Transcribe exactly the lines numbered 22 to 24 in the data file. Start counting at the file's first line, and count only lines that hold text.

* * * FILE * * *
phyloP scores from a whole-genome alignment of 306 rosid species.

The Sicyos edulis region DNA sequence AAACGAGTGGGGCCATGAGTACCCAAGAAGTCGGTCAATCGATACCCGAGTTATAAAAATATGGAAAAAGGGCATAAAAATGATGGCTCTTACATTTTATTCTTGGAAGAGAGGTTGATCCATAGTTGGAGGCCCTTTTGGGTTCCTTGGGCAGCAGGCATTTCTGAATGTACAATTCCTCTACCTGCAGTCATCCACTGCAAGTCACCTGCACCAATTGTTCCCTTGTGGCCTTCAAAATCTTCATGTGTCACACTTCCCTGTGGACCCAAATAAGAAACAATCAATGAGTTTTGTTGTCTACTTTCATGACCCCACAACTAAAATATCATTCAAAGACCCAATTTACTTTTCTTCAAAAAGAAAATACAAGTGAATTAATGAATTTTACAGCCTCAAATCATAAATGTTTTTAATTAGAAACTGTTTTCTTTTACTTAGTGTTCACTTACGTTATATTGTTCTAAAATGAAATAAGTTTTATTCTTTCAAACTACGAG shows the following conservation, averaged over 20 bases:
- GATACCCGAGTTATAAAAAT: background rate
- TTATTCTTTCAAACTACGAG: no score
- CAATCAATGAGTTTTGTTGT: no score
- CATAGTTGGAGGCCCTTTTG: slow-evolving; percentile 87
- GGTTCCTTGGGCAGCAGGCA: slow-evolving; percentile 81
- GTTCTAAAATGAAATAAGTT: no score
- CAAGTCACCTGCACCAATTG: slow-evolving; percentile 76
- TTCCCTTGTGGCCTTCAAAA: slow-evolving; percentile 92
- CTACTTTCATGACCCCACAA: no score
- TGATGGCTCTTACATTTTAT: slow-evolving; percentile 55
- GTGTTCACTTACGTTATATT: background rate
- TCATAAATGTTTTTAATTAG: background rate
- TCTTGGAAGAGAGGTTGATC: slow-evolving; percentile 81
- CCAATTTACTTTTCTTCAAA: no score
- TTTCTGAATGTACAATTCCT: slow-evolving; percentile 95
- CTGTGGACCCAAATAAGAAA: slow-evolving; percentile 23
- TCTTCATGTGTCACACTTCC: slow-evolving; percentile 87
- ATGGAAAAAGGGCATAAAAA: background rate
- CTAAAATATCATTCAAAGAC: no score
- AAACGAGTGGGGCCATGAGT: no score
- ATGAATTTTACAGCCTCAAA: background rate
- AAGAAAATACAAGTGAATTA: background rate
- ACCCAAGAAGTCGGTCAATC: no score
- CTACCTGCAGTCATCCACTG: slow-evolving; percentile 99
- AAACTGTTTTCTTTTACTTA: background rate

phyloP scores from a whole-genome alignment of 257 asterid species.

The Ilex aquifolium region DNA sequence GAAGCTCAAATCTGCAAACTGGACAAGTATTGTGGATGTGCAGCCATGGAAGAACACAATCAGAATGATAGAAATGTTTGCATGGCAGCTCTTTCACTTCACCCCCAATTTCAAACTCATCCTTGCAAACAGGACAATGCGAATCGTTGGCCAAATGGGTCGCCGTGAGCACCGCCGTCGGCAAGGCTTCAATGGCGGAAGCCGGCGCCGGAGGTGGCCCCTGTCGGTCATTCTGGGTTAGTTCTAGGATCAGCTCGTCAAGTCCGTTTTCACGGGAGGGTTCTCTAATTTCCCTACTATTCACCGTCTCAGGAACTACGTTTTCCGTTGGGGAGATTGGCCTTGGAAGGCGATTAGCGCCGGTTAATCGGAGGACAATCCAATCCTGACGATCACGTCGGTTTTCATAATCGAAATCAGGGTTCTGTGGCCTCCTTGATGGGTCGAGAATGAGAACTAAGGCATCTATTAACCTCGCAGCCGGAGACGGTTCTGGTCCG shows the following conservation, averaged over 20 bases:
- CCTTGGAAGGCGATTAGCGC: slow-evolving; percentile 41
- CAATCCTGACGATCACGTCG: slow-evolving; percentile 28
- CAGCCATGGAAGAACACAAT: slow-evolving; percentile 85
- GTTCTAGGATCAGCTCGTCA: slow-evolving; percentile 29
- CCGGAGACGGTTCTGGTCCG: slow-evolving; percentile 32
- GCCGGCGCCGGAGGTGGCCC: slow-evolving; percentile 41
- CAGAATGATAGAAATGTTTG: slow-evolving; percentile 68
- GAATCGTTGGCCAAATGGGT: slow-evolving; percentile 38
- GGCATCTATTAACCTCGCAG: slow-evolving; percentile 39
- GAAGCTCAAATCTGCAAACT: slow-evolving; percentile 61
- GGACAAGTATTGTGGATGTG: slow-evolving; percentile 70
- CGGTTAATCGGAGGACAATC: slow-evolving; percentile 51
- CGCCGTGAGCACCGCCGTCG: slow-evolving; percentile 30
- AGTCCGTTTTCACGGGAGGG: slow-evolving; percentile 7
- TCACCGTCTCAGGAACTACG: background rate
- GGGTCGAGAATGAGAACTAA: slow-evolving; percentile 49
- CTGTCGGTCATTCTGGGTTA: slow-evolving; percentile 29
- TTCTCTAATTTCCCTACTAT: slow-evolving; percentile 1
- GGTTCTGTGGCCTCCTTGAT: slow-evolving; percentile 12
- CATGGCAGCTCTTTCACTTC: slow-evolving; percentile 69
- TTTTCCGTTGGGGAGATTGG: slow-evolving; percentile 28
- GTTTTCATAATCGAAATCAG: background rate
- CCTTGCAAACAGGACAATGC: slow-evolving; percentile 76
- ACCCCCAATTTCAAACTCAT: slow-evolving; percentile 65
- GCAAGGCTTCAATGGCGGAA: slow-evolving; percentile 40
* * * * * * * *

- AAACGAGTGGGGCCATGAGT: no score
- ATGAATTTTACAGCCTCAAA: background rate
- AAGAAAATACAAGTGAATTA: background rate